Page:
I am looking for some help regarding UX/design guidelines targeted at (web) application internal search functionality. I have tried searching the Google and this site, but the overwhelming majority of information available has to do with guidelines for search functionality in content-based websites, which is not the same thing.

Below is an example of one of the search forms available in our application (datepicker format is wrong because of legacy controls, and the translations on the controls are not the best ever, but try to make do).

To get to the point, what is the current general opinion of search forms like this, with perhaps additional criteria hidden behind an "advanced search" expandable panel vs. a single search field applied to all relevant database fields, with search results sorted and ranked according to some sensible logic (exact matches higher than partials, etc.)? With the second option, more detailed criteria fields could be offered either under "advanced search", or then if the search results produced too few/many results.

enter image description here

We do not have any statistics currently on usage behaviour, as that was not considered by whoever made the previous version. The plan is to include statistics in this remake, so we have better information available for the next version.

TLDR: Search form with multiple fields vs. unified single search field. Current direction of application design, preferably with some research/documentation as evidence?

Thank you in advance for your help.

  • It's hard to do search without understanding how the underlying algorithm works. You seem to be considering a transition to a unified free-text search a la Google. Does your application support free text search? If not, are you planning on implementing this functionality? Obviously I can't know this, but the legacy form in your app looks strictly database driven, which probably means most or all of the fields are required. Commented Feb 26, 2013 at 16:49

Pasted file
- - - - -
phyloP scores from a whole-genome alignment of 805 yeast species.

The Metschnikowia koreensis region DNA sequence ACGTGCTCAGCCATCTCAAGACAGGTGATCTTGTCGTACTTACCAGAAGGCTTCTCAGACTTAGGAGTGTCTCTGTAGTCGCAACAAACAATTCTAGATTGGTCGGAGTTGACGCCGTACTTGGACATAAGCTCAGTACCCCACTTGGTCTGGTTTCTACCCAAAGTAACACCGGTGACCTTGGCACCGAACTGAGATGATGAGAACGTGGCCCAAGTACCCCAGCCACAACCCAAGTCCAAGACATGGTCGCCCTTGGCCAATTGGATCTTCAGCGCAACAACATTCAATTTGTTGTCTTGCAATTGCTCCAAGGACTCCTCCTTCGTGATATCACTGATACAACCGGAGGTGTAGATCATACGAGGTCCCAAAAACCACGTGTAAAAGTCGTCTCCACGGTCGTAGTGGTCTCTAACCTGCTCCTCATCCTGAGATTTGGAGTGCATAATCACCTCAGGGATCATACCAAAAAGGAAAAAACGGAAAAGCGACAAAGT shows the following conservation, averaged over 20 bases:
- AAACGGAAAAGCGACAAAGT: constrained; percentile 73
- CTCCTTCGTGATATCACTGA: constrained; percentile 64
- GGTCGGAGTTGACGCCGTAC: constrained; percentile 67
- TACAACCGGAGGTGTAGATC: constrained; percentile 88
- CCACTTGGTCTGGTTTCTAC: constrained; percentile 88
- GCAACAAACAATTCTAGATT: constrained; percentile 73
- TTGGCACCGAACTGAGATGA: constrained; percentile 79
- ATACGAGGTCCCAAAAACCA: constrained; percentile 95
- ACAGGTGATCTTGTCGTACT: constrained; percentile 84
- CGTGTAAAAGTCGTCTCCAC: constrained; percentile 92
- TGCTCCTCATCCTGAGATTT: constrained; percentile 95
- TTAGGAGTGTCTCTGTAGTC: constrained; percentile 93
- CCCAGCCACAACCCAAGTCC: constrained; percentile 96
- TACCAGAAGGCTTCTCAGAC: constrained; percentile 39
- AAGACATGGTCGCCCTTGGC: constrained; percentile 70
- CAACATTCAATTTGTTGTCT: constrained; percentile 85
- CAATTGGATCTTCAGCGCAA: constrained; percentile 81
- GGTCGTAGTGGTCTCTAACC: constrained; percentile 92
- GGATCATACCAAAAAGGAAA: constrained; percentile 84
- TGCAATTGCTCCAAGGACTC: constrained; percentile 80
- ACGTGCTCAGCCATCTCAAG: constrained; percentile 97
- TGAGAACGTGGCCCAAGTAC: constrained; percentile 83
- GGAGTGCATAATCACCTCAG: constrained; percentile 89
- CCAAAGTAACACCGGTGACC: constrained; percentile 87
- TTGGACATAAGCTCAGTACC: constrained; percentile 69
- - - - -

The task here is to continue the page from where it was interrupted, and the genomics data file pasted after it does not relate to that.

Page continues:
• @BenjaminMalley The search targets are almost entirely single database fields (rather than documents or long text fields). However, anecdotal evidence has suggested that users don't always remember if the ID, for example, was for the education title or group. A unified search would ameliorate this issue. One concern with a unified search is that the user doesn't know what fields exactly are search targets.
    – Miika L.
    Commented Feb 27, 2013 at 7:22

2 Answers 2


Benjamin has raised a very valid point as to how does the search algorithm work and if all the fields would be needed to determine if the search result is effective.

Another question that comes to mind is who is your user base and how likely are they to use the advanced search option.

However looking at your search functionality, it seems very academic oriented and hence I assume that would be your target audience. Going by that assumption, With the little research I could find, it seems like academics and librarians are the biggest users of academic search. To quote this study by Tim Bray

Of course, the people who do use Advanced Search are your most fanatical users, the professional librarians, spooks, and private investigators. And the ones who will do what it takes to find out everything about research on the rare disease their child just got diagnosed with. These people tend to be loud-mouthed and aggressive and will get in your face if you don’t have advanced search or it’s not real good.